HDQRS. 1ST DIV., 1ST A. C., ARMY OF THE WEST,
Fort Smith, November 10, 1862.
Commanding, &c., Van Buren:
GENERAL: Your dispatch of this morning just received. General Roane has given orders for Major burns with 600 men to go from Fort Coffee and join you, as requested. They are ordered to march all night. They will send on a messenger to inform you of their movements. The only difficulty is ammunition; they have but little. A requisition, but has not been returned. He hopes, however, to be able to render you some assistance.
M. L. BELL,
ADJUTANT AND INSPECTOR GENERAL'S OFFICE,
Richmond, November 11, 1862.
Lieutenant General T. H. HOLMES,
Commanding Trans-Mississippi Department, Little Rock, Ark.:
GENERAL: The President directs me to say that if the state of your command will enable you to do so, he thinks it advisable that you should throw re-enforcements, say to the extent of 10,000 men, across the river at Vicksburg, to aid General Pemberton. With such assistance he might drive the enemy from West Tennessee and regain possession of such commanding points on the Mississippi River as would greatly aid you in preventing the descent of boats to pass up the rives of Arkansas. With Fort Pillow, Memphis, Helena, Vicksburg, and Port Hudson properly fortified and armed the President would see much more cleary the way of future operations in Missouri and Kentucky.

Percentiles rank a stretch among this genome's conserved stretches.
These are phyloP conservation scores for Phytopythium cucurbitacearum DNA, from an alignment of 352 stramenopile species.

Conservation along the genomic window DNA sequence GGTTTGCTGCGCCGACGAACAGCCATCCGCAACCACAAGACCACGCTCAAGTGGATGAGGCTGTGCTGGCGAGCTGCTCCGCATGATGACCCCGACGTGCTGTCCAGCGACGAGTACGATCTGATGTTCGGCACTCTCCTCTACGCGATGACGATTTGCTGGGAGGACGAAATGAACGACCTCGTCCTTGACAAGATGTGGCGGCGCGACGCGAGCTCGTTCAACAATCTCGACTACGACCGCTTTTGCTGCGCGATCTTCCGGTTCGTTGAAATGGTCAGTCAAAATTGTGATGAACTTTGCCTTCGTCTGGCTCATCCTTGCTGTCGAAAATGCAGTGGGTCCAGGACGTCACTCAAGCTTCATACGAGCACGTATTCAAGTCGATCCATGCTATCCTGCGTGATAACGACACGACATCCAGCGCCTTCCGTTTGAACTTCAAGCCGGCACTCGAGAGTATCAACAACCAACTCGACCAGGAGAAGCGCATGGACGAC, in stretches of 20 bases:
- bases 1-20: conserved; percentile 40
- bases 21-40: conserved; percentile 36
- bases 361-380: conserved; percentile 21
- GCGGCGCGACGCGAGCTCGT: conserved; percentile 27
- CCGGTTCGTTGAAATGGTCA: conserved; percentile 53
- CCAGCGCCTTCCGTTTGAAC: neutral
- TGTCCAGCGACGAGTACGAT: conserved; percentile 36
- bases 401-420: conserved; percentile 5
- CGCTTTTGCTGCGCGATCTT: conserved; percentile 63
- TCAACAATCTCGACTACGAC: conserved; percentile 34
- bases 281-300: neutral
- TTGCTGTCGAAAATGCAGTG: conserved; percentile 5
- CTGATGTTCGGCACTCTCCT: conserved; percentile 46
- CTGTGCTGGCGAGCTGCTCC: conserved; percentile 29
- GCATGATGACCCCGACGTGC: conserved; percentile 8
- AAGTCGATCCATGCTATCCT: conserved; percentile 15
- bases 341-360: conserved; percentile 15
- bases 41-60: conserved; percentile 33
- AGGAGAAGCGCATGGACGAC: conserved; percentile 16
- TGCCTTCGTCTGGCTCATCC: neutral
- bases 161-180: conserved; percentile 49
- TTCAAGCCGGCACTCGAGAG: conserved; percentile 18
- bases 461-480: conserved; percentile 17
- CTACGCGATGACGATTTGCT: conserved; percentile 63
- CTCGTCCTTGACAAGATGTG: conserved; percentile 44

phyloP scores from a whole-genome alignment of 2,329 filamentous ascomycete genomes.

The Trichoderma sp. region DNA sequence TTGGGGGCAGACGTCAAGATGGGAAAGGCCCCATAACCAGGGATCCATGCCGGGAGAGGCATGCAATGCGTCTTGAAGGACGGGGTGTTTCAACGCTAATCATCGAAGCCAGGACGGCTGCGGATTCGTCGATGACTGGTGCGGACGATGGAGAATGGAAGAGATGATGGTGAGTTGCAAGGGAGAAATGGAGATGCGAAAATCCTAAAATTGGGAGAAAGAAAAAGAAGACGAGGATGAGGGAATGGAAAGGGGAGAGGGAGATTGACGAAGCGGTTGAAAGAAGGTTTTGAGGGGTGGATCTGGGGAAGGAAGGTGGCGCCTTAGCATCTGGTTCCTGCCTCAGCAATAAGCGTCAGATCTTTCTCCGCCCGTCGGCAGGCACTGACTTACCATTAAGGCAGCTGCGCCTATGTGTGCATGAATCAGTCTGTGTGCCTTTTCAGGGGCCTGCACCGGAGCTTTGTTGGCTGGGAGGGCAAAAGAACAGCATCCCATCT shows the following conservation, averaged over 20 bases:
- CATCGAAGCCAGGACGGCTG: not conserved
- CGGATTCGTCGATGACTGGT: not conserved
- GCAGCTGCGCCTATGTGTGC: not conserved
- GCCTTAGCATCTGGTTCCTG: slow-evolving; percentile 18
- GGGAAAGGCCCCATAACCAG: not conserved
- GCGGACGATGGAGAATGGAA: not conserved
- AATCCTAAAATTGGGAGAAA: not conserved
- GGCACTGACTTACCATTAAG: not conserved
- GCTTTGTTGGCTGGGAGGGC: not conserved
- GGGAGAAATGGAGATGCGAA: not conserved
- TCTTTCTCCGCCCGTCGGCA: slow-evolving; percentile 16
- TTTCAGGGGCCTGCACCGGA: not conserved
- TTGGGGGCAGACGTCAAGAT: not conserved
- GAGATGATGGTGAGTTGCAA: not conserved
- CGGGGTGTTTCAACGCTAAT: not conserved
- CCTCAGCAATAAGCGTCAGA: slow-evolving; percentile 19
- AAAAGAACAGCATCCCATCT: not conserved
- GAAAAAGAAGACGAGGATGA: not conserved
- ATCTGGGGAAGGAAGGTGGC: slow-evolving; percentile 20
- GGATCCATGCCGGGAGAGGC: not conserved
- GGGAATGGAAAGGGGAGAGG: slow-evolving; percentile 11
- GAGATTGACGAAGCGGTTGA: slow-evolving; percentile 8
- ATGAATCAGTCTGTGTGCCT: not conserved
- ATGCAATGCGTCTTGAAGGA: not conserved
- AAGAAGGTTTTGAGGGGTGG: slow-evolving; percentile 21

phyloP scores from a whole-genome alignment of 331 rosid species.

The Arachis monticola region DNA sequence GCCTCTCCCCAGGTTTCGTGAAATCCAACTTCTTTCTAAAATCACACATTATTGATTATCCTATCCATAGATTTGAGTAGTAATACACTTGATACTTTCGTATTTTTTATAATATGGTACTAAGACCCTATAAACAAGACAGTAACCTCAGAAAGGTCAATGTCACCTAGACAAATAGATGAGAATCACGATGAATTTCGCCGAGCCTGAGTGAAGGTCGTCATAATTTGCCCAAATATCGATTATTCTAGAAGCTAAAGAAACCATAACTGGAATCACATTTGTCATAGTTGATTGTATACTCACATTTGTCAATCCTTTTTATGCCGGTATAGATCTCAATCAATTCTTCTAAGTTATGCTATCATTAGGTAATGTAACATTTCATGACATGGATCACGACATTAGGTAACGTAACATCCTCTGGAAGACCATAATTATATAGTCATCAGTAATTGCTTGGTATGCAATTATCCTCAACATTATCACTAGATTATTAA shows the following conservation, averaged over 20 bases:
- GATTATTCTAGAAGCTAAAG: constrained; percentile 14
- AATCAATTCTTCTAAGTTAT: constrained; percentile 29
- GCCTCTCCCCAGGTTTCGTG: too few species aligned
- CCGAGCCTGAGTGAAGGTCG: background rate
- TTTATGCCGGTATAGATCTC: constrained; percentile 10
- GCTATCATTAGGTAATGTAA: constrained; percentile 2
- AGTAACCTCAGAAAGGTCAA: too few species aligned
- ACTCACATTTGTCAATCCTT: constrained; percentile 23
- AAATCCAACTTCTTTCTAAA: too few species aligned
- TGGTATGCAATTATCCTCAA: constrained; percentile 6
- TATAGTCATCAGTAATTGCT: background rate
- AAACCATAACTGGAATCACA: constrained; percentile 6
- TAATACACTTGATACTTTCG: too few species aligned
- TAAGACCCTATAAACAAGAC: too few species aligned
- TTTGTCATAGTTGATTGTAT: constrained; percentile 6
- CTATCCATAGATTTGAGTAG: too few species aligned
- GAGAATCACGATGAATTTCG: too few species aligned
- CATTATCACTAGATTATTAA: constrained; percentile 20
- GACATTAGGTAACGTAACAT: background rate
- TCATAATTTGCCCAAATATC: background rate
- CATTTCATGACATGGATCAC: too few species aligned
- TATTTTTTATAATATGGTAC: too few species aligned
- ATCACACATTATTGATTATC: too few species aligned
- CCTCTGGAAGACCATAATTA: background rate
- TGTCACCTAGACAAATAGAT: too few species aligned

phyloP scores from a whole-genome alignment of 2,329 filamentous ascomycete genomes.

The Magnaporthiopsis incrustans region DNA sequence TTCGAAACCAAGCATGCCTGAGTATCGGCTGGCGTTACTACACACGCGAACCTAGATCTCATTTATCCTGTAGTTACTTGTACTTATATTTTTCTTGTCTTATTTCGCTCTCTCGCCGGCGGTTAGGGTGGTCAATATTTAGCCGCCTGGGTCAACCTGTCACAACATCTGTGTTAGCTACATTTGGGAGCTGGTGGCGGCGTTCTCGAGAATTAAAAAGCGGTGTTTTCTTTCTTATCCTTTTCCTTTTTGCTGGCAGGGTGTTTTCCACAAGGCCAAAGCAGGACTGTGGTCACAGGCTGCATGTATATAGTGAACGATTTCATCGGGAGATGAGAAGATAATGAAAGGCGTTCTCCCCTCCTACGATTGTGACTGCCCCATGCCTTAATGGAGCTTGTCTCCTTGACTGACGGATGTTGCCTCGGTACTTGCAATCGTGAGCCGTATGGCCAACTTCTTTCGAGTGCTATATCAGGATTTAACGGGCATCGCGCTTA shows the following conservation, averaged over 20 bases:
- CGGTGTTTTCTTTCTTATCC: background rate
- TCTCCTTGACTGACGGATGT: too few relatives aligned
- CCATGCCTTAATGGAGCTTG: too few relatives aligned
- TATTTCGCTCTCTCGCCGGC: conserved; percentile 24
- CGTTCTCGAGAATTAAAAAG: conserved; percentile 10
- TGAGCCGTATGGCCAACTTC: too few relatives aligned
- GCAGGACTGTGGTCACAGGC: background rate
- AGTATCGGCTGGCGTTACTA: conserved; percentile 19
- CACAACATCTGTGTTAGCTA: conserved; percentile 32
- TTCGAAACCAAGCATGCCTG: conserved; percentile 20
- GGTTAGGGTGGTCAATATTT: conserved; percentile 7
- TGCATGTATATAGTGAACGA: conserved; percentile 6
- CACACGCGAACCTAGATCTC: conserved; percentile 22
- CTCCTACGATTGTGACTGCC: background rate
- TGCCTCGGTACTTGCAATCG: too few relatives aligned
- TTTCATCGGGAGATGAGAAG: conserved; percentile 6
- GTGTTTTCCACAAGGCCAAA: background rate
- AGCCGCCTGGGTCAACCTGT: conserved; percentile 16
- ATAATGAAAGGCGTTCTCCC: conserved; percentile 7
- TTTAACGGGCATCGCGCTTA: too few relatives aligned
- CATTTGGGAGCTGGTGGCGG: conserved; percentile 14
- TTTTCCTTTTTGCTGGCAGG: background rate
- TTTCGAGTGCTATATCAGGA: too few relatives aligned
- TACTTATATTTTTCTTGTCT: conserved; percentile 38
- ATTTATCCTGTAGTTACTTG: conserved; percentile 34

The detachment referred to is intended to be temporary, and to be restored to you upon a change of circumstances. In the mean time you will not fail to perceive that in maintaining the connection of your department with the East it will be rendering you a service than which none can be more important.
Very respectfully, &c.,
Adjutant and Inspector General.
NOVEMBER 12, 1862.
Honorable GEORGE W. RANDOLPH,
Secretary of War:
DEAR SIR: I regret to notice that in your letter to General Holmes of October 27, a copy of which is before me, you suggest the propriety of his crossing the Mississippi and assuming command on the east side of the river. His presence on the west side is not less necessary now than heretofore, and will probably soon be more so.
The co-operation designed by me was in co-intelligent action on both sides of the river of such detachment of troops as circumstances might require and warrant. The withdrawal of the commander form the Trans-Mississippi Department for temporary duty elsewhere would have a disastrous effect, and was not contemplated by me. It was rather hoped that he would be able to retake Helena, which would greatly